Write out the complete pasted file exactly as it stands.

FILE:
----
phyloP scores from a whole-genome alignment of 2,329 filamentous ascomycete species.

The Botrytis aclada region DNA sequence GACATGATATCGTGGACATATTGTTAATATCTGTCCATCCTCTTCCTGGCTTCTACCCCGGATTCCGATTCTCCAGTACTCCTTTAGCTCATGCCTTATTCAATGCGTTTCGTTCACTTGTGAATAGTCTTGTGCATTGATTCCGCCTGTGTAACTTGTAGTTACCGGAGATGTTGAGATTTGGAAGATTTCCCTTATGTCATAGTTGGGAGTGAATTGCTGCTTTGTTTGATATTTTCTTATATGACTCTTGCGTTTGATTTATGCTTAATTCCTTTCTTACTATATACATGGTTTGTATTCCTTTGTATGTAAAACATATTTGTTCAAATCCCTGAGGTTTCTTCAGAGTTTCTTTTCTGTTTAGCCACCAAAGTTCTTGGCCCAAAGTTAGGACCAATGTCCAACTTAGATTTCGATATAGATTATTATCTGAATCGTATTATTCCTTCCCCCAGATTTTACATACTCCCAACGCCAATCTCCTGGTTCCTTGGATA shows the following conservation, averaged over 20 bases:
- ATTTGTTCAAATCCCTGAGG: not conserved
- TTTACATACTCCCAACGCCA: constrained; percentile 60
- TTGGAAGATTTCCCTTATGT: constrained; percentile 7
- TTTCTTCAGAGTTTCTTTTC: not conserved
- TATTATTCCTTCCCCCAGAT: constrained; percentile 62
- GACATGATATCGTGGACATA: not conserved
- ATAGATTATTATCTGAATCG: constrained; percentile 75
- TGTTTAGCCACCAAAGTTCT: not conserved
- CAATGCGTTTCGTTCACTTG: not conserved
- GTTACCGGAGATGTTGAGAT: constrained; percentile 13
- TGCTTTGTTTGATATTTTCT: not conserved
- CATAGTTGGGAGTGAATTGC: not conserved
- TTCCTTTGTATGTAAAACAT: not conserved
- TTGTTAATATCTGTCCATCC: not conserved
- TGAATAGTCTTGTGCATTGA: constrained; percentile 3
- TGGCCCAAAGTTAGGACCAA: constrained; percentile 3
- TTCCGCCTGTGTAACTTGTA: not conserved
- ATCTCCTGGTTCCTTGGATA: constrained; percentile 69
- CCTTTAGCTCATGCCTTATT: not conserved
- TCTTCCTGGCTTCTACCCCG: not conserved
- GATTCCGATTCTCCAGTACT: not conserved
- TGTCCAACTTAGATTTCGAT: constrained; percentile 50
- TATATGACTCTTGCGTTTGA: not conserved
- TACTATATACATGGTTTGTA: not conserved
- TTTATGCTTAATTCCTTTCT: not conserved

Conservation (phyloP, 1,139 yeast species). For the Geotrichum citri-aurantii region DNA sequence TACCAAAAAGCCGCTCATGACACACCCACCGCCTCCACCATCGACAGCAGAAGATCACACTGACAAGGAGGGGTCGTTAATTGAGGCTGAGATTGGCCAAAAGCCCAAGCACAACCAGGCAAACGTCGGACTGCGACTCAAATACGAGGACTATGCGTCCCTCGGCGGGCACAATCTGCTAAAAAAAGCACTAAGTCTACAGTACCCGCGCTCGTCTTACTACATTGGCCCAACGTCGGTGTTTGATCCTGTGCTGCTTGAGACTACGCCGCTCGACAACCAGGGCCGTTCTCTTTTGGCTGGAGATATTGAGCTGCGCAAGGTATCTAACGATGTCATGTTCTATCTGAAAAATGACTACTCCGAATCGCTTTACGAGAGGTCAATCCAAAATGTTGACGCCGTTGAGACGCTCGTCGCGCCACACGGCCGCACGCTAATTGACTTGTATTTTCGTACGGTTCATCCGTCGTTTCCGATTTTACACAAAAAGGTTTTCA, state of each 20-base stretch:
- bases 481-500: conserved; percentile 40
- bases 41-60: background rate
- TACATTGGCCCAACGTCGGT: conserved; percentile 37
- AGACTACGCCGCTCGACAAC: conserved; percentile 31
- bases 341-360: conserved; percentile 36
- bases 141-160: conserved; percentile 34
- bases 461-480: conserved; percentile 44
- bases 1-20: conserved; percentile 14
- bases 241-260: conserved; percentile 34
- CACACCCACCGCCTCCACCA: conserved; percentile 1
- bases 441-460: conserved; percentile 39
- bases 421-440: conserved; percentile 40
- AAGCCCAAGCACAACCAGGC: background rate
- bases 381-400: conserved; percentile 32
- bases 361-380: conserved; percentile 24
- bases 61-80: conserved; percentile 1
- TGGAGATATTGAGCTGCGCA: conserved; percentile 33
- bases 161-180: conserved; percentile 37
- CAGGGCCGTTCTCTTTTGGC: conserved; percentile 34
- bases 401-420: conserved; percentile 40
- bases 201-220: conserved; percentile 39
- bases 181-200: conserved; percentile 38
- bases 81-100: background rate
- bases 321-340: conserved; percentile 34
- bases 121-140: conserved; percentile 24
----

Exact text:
phyloP scores from a whole-genome alignment of 2,329 filamentous ascomycete species.

The Botrytis aclada region DNA sequence GACATGATATCGTGGACATATTGTTAATATCTGTCCATCCTCTTCCTGGCTTCTACCCCGGATTCCGATTCTCCAGTACTCCTTTAGCTCATGCCTTATTCAATGCGTTTCGTTCACTTGTGAATAGTCTTGTGCATTGATTCCGCCTGTGTAACTTGTAGTTACCGGAGATGTTGAGATTTGGAAGATTTCCCTTATGTCATAGTTGGGAGTGAATTGCTGCTTTGTTTGATATTTTCTTATATGACTCTTGCGTTTGATTTATGCTTAATTCCTTTCTTACTATATACATGGTTTGTATTCCTTTGTATGTAAAACATATTTGTTCAAATCCCTGAGGTTTCTTCAGAGTTTCTTTTCTGTTTAGCCACCAAAGTTCTTGGCCCAAAGTTAGGACCAATGTCCAACTTAGATTTCGATATAGATTATTATCTGAATCGTATTATTCCTTCCCCCAGATTTTACATACTCCCAACGCCAATCTCCTGGTTCCTTGGATA shows the following conservation, averaged over 20 bases:
- ATTTGTTCAAATCCCTGAGG: not conserved
- TTTACATACTCCCAACGCCA: constrained; percentile 60
- TTGGAAGATTTCCCTTATGT: constrained; percentile 7
- TTTCTTCAGAGTTTCTTTTC: not conserved
- TATTATTCCTTCCCCCAGAT: constrained; percentile 62
- GACATGATATCGTGGACATA: not conserved
- ATAGATTATTATCTGAATCG: constrained; percentile 75
- TGTTTAGCCACCAAAGTTCT: not conserved
- CAATGCGTTTCGTTCACTTG: not conserved
- GTTACCGGAGATGTTGAGAT: constrained; percentile 13
- TGCTTTGTTTGATATTTTCT: not conserved
- CATAGTTGGGAGTGAATTGC: not conserved
- TTCCTTTGTATGTAAAACAT: not conserved
- TTGTTAATATCTGTCCATCC: not conserved
- TGAATAGTCTTGTGCATTGA: constrained; percentile 3
- TGGCCCAAAGTTAGGACCAA: constrained; percentile 3
- TTCCGCCTGTGTAACTTGTA: not conserved
- ATCTCCTGGTTCCTTGGATA: constrained; percentile 69
- CCTTTAGCTCATGCCTTATT: not conserved
- TCTTCCTGGCTTCTACCCCG: not conserved
- GATTCCGATTCTCCAGTACT: not conserved
- TGTCCAACTTAGATTTCGAT: constrained; percentile 50
- TATATGACTCTTGCGTTTGA: not conserved
- TACTATATACATGGTTTGTA: not conserved
- TTTATGCTTAATTCCTTTCT: not conserved

Conservation (phyloP, 1,139 yeast species). For the Geotrichum citri-aurantii region DNA sequence TACCAAAAAGCCGCTCATGACACACCCACCGCCTCCACCATCGACAGCAGAAGATCACACTGACAAGGAGGGGTCGTTAATTGAGGCTGAGATTGGCCAAAAGCCCAAGCACAACCAGGCAAACGTCGGACTGCGACTCAAATACGAGGACTATGCGTCCCTCGGCGGGCACAATCTGCTAAAAAAAGCACTAAGTCTACAGTACCCGCGCTCGTCTTACTACATTGGCCCAACGTCGGTGTTTGATCCTGTGCTGCTTGAGACTACGCCGCTCGACAACCAGGGCCGTTCTCTTTTGGCTGGAGATATTGAGCTGCGCAAGGTATCTAACGATGTCATGTTCTATCTGAAAAATGACTACTCCGAATCGCTTTACGAGAGGTCAATCCAAAATGTTGACGCCGTTGAGACGCTCGTCGCGCCACACGGCCGCACGCTAATTGACTTGTATTTTCGTACGGTTCATCCGTCGTTTCCGATTTTACACAAAAAGGTTTTCA, state of each 20-base stretch:
- bases 481-500: conserved; percentile 40
- bases 41-60: background rate
- TACATTGGCCCAACGTCGGT: conserved; percentile 37
- AGACTACGCCGCTCGACAAC: conserved; percentile 31
- bases 341-360: conserved; percentile 36
- bases 141-160: conserved; percentile 34
- bases 461-480: conserved; percentile 44
- bases 1-20: conserved; percentile 14
- bases 241-260: conserved; percentile 34
- CACACCCACCGCCTCCACCA: conserved; percentile 1
- bases 441-460: conserved; percentile 39
- bases 421-440: conserved; percentile 40
- AAGCCCAAGCACAACCAGGC: background rate
- bases 381-400: conserved; percentile 32
- bases 361-380: conserved; percentile 24
- bases 61-80: conserved; percentile 1
- TGGAGATATTGAGCTGCGCA: conserved; percentile 33
- bases 161-180: conserved; percentile 37
- CAGGGCCGTTCTCTTTTGGC: conserved; percentile 34
- bases 401-420: conserved; percentile 40
- bases 201-220: conserved; percentile 39
- bases 181-200: conserved; percentile 38
- bases 81-100: background rate
- bases 321-340: conserved; percentile 34
- bases 121-140: conserved; percentile 24